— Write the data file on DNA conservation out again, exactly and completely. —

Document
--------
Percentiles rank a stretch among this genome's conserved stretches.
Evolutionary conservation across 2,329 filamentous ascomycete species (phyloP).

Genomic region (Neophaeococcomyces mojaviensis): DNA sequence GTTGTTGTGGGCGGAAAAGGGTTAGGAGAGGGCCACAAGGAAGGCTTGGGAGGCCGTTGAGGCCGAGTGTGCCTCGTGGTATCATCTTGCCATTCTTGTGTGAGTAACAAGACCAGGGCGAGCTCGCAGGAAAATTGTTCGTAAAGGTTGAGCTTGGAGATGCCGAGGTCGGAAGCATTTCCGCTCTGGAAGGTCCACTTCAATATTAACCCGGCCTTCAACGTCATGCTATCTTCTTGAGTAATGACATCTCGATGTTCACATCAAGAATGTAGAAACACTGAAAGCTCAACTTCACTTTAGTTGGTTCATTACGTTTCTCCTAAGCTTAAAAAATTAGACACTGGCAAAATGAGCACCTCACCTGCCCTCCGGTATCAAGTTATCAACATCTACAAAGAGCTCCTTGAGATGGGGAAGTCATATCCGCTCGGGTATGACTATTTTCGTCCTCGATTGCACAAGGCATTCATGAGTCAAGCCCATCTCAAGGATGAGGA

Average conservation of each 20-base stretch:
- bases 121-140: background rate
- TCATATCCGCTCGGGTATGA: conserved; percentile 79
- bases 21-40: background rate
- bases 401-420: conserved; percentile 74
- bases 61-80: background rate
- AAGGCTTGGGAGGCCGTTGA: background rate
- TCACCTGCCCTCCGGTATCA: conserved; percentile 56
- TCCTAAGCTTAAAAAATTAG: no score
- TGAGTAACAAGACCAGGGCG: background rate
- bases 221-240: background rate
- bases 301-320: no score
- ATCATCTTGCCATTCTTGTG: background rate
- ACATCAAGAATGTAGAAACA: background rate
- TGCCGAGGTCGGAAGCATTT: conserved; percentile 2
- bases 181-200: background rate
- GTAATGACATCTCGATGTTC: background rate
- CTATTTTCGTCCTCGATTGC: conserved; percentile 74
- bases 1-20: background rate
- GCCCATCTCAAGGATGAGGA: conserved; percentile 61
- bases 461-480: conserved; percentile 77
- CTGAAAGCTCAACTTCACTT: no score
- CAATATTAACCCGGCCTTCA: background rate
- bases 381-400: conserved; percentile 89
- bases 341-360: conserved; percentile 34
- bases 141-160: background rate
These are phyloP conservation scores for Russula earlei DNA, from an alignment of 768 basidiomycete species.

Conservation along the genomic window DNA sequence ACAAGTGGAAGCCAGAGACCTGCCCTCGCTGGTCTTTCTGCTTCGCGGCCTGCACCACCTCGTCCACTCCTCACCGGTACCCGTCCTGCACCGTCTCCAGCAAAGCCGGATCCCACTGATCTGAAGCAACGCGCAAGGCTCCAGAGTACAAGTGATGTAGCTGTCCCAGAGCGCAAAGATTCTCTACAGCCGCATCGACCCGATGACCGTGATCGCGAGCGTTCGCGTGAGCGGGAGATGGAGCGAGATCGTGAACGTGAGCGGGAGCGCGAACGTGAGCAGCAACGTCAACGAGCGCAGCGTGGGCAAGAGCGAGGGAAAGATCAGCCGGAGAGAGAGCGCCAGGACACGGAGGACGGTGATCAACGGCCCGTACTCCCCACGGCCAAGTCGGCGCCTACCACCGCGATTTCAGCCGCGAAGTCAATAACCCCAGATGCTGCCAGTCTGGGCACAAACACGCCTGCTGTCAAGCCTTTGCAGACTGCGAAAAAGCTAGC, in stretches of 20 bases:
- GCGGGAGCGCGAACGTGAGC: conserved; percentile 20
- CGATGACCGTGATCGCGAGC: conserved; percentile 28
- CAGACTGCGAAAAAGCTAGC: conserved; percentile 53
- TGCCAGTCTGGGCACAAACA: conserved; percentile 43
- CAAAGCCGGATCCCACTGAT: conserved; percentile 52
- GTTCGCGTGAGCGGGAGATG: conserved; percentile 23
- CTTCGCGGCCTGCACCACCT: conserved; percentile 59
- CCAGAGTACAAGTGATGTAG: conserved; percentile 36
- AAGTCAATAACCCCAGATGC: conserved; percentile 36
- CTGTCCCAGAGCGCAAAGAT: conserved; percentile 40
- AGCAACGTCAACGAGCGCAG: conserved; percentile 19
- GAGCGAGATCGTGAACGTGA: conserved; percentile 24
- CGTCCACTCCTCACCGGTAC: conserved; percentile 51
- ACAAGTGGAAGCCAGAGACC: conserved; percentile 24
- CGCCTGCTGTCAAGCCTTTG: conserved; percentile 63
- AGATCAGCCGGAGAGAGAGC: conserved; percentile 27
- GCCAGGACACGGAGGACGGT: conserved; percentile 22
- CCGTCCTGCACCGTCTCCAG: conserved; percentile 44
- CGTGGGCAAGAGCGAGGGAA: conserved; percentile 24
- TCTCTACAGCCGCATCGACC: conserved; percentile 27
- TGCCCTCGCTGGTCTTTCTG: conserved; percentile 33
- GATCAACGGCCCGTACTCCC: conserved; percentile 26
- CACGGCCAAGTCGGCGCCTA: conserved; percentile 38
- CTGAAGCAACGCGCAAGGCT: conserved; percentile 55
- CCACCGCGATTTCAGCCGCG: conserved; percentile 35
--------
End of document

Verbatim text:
Percentiles rank a stretch among this genome's conserved stretches.
Evolutionary conservation across 2,329 filamentous ascomycete species (phyloP).

Genomic region (Neophaeococcomyces mojaviensis): DNA sequence GTTGTTGTGGGCGGAAAAGGGTTAGGAGAGGGCCACAAGGAAGGCTTGGGAGGCCGTTGAGGCCGAGTGTGCCTCGTGGTATCATCTTGCCATTCTTGTGTGAGTAACAAGACCAGGGCGAGCTCGCAGGAAAATTGTTCGTAAAGGTTGAGCTTGGAGATGCCGAGGTCGGAAGCATTTCCGCTCTGGAAGGTCCACTTCAATATTAACCCGGCCTTCAACGTCATGCTATCTTCTTGAGTAATGACATCTCGATGTTCACATCAAGAATGTAGAAACACTGAAAGCTCAACTTCACTTTAGTTGGTTCATTACGTTTCTCCTAAGCTTAAAAAATTAGACACTGGCAAAATGAGCACCTCACCTGCCCTCCGGTATCAAGTTATCAACATCTACAAAGAGCTCCTTGAGATGGGGAAGTCATATCCGCTCGGGTATGACTATTTTCGTCCTCGATTGCACAAGGCATTCATGAGTCAAGCCCATCTCAAGGATGAGGA

Average conservation of each 20-base stretch:
- bases 121-140: background rate
- TCATATCCGCTCGGGTATGA: conserved; percentile 79
- bases 21-40: background rate
- bases 401-420: conserved; percentile 74
- bases 61-80: background rate
- AAGGCTTGGGAGGCCGTTGA: background rate
- TCACCTGCCCTCCGGTATCA: conserved; percentile 56
- TCCTAAGCTTAAAAAATTAG: no score
- TGAGTAACAAGACCAGGGCG: background rate
- bases 221-240: background rate
- bases 301-320: no score
- ATCATCTTGCCATTCTTGTG: background rate
- ACATCAAGAATGTAGAAACA: background rate
- TGCCGAGGTCGGAAGCATTT: conserved; percentile 2
- bases 181-200: background rate
- GTAATGACATCTCGATGTTC: background rate
- CTATTTTCGTCCTCGATTGC: conserved; percentile 74
- bases 1-20: background rate
- GCCCATCTCAAGGATGAGGA: conserved; percentile 61
- bases 461-480: conserved; percentile 77
- CTGAAAGCTCAACTTCACTT: no score
- CAATATTAACCCGGCCTTCA: background rate
- bases 381-400: conserved; percentile 89
- bases 341-360: conserved; percentile 34
- bases 141-160: background rate
These are phyloP conservation scores for Russula earlei DNA, from an alignment of 768 basidiomycete species.

Conservation along the genomic window DNA sequence ACAAGTGGAAGCCAGAGACCTGCCCTCGCTGGTCTTTCTGCTTCGCGGCCTGCACCACCTCGTCCACTCCTCACCGGTACCCGTCCTGCACCGTCTCCAGCAAAGCCGGATCCCACTGATCTGAAGCAACGCGCAAGGCTCCAGAGTACAAGTGATGTAGCTGTCCCAGAGCGCAAAGATTCTCTACAGCCGCATCGACCCGATGACCGTGATCGCGAGCGTTCGCGTGAGCGGGAGATGGAGCGAGATCGTGAACGTGAGCGGGAGCGCGAACGTGAGCAGCAACGTCAACGAGCGCAGCGTGGGCAAGAGCGAGGGAAAGATCAGCCGGAGAGAGAGCGCCAGGACACGGAGGACGGTGATCAACGGCCCGTACTCCCCACGGCCAAGTCGGCGCCTACCACCGCGATTTCAGCCGCGAAGTCAATAACCCCAGATGCTGCCAGTCTGGGCACAAACACGCCTGCTGTCAAGCCTTTGCAGACTGCGAAAAAGCTAGC, in stretches of 20 bases:
- GCGGGAGCGCGAACGTGAGC: conserved; percentile 20
- CGATGACCGTGATCGCGAGC: conserved; percentile 28
- CAGACTGCGAAAAAGCTAGC: conserved; percentile 53
- TGCCAGTCTGGGCACAAACA: conserved; percentile 43
- CAAAGCCGGATCCCACTGAT: conserved; percentile 52
- GTTCGCGTGAGCGGGAGATG: conserved; percentile 23
- CTTCGCGGCCTGCACCACCT: conserved; percentile 59
- CCAGAGTACAAGTGATGTAG: conserved; percentile 36
- AAGTCAATAACCCCAGATGC: conserved; percentile 36
- CTGTCCCAGAGCGCAAAGAT: conserved; percentile 40
- AGCAACGTCAACGAGCGCAG: conserved; percentile 19
- GAGCGAGATCGTGAACGTGA: conserved; percentile 24
- CGTCCACTCCTCACCGGTAC: conserved; percentile 51
- ACAAGTGGAAGCCAGAGACC: conserved; percentile 24
- CGCCTGCTGTCAAGCCTTTG: conserved; percentile 63
- AGATCAGCCGGAGAGAGAGC: conserved; percentile 27
- GCCAGGACACGGAGGACGGT: conserved; percentile 22
- CCGTCCTGCACCGTCTCCAG: conserved; percentile 44
- CGTGGGCAAGAGCGAGGGAA: conserved; percentile 24
- TCTCTACAGCCGCATCGACC: conserved; percentile 27
- TGCCCTCGCTGGTCTTTCTG: conserved; percentile 33
- GATCAACGGCCCGTACTCCC: conserved; percentile 26
- CACGGCCAAGTCGGCGCCTA: conserved; percentile 38
- CTGAAGCAACGCGCAAGGCT: conserved; percentile 55
- CCACCGCGATTTCAGCCGCG: conserved; percentile 35